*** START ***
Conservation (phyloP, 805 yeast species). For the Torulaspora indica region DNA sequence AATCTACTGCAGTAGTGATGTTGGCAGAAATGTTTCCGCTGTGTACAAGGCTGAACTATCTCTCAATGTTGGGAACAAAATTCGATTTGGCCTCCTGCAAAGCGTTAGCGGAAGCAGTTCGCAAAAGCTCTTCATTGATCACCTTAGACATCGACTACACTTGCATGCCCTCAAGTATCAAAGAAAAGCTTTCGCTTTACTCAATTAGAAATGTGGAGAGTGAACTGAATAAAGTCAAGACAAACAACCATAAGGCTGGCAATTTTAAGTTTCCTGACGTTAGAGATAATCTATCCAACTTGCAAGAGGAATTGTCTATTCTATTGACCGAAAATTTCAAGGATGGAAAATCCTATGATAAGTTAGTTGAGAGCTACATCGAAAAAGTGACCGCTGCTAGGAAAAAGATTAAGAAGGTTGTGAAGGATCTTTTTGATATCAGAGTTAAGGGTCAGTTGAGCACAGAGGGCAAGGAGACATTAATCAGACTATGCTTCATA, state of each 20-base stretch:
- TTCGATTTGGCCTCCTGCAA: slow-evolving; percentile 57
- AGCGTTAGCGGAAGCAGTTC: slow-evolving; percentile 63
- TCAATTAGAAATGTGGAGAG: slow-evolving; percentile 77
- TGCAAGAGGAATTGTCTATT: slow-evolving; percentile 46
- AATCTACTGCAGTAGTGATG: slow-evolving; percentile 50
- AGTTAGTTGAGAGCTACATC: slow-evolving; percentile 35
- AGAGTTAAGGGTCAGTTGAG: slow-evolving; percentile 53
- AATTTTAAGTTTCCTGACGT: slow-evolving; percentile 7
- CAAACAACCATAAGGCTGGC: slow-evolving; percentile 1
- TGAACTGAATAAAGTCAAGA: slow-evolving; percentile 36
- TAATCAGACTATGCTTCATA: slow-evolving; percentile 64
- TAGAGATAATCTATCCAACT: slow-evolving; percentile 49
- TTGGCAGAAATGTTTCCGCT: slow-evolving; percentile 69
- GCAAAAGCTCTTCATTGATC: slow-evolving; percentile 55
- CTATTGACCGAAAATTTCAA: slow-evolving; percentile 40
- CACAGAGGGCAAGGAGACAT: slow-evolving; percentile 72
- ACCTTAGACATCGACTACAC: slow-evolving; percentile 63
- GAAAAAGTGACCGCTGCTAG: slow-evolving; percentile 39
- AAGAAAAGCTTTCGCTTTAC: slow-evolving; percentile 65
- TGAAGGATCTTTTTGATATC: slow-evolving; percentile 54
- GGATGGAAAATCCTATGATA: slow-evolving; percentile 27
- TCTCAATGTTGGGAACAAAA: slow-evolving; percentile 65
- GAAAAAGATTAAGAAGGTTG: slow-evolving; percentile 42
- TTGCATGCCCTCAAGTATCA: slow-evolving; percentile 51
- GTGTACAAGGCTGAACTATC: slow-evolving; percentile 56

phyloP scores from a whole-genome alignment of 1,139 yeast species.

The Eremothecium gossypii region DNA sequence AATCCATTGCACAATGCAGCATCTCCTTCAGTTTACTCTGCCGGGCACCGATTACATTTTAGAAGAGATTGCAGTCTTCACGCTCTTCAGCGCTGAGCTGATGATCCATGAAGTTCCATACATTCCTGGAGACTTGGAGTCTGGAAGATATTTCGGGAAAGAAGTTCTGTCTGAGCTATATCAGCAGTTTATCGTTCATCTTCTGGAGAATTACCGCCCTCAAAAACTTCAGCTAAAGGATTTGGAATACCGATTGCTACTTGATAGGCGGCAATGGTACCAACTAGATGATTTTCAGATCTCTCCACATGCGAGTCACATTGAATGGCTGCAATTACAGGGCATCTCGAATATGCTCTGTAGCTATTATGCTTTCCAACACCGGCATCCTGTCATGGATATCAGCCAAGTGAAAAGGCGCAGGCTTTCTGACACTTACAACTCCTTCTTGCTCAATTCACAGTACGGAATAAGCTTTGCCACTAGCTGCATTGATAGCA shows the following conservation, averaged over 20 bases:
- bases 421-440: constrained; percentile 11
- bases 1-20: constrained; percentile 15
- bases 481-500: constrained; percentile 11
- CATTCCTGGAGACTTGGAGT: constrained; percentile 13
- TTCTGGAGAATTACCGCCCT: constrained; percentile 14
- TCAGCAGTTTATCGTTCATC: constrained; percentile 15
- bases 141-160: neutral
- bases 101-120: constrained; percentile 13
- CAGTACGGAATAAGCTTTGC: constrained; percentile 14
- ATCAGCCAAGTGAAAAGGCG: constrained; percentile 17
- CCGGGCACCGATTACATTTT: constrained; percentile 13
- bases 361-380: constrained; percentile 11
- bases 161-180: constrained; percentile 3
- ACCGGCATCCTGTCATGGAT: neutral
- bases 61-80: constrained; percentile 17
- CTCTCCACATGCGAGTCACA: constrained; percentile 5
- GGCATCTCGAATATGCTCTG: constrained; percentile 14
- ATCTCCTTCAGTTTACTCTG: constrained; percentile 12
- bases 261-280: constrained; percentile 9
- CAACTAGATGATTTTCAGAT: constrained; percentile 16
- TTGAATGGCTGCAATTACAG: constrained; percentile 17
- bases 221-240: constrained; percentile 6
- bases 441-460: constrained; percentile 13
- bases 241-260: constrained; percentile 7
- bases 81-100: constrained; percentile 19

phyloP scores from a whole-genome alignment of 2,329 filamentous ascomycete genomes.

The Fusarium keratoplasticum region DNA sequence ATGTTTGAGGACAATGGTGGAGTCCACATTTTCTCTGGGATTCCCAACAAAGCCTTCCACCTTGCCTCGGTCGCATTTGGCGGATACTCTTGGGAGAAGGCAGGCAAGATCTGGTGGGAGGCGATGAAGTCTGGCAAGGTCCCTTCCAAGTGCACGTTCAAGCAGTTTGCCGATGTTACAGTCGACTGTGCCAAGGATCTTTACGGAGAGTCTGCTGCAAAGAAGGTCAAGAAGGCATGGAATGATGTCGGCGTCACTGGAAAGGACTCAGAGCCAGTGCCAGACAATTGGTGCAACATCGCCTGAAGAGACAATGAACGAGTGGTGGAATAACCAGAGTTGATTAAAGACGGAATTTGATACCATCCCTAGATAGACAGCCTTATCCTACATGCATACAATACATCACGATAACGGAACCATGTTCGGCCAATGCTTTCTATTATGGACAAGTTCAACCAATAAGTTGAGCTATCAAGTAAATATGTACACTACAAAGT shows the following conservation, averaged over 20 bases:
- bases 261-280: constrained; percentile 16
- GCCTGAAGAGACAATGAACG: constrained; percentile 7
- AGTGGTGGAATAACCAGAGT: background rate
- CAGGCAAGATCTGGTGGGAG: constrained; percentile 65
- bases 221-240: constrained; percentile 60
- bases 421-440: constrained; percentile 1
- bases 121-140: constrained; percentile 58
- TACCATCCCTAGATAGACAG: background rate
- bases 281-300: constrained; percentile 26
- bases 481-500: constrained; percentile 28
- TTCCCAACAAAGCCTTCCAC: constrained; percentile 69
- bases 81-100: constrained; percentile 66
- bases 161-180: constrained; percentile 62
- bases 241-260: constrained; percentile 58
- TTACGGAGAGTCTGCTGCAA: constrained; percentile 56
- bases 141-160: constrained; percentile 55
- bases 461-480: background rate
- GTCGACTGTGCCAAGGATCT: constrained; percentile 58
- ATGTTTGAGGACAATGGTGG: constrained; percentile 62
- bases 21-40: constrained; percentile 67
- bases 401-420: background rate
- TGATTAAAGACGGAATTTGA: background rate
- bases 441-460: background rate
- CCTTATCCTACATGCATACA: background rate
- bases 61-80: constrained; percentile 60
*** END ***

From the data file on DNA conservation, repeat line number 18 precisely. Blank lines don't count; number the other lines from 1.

- ACCTTAGACATCGACTACAC: slow-evolving; percentile 63